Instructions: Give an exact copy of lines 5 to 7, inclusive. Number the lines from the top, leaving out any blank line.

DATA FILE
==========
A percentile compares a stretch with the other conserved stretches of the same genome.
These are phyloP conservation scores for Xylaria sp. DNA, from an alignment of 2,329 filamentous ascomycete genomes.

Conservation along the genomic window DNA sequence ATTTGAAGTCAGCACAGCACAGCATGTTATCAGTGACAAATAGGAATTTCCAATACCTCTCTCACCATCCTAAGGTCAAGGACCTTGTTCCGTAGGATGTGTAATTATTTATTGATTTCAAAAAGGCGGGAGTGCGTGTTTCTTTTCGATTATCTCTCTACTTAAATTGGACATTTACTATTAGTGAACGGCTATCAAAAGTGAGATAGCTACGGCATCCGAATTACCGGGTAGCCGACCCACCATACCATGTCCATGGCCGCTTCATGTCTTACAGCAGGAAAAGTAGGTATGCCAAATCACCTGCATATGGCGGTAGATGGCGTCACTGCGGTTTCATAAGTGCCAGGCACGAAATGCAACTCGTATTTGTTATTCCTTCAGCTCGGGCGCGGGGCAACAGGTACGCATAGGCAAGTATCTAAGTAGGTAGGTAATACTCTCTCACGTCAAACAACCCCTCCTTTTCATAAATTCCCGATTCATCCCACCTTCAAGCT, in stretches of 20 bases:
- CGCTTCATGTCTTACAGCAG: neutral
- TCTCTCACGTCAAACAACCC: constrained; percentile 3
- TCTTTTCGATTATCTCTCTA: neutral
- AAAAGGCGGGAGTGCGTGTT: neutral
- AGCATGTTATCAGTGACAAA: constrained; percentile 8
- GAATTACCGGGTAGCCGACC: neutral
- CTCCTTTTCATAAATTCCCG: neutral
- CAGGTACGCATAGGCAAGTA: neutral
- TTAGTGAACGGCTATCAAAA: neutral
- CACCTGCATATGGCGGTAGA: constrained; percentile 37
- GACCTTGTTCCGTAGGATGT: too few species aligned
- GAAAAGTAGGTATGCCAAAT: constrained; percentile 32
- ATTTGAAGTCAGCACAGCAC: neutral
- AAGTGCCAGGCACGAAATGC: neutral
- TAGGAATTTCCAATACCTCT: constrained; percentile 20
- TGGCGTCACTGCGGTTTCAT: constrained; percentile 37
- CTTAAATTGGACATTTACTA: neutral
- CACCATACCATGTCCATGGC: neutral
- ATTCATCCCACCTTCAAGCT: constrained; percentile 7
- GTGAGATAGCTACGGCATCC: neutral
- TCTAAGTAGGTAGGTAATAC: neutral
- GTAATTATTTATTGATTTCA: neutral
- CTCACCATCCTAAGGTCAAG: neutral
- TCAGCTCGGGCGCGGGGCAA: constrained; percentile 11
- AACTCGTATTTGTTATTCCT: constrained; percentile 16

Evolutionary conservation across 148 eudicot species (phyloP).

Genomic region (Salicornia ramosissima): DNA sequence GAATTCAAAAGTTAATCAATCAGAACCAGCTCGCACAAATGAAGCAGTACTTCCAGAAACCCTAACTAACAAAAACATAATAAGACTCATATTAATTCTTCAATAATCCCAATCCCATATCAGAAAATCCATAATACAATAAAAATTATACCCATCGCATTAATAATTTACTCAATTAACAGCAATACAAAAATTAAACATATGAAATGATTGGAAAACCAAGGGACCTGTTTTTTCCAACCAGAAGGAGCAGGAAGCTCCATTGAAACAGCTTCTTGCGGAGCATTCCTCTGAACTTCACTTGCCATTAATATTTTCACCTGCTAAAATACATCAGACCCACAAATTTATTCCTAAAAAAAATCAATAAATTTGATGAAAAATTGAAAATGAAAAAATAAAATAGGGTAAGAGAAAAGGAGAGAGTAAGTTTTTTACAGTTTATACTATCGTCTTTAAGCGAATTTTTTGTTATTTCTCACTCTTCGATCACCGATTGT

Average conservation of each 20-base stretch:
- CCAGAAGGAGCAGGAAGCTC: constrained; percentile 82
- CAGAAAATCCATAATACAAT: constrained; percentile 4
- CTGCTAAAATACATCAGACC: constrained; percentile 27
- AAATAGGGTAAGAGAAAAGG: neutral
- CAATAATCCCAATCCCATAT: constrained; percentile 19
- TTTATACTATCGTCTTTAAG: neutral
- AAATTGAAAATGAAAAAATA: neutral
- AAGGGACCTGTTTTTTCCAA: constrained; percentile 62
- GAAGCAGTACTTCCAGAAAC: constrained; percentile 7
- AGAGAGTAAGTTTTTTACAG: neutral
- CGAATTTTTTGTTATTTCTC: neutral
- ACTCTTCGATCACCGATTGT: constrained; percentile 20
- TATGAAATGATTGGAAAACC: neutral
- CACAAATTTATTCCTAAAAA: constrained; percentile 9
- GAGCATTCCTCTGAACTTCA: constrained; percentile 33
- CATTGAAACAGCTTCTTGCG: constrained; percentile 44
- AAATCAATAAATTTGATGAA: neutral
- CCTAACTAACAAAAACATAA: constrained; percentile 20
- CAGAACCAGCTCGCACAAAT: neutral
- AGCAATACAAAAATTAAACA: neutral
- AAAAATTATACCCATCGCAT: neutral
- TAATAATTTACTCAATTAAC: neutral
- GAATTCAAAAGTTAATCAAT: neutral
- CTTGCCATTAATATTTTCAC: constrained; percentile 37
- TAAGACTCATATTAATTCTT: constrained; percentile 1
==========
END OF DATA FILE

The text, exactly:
- TCTCTCACGTCAAACAACCC: constrained; percentile 3
- TCTTTTCGATTATCTCTCTA: neutral
- AAAAGGCGGGAGTGCGTGTT: neutral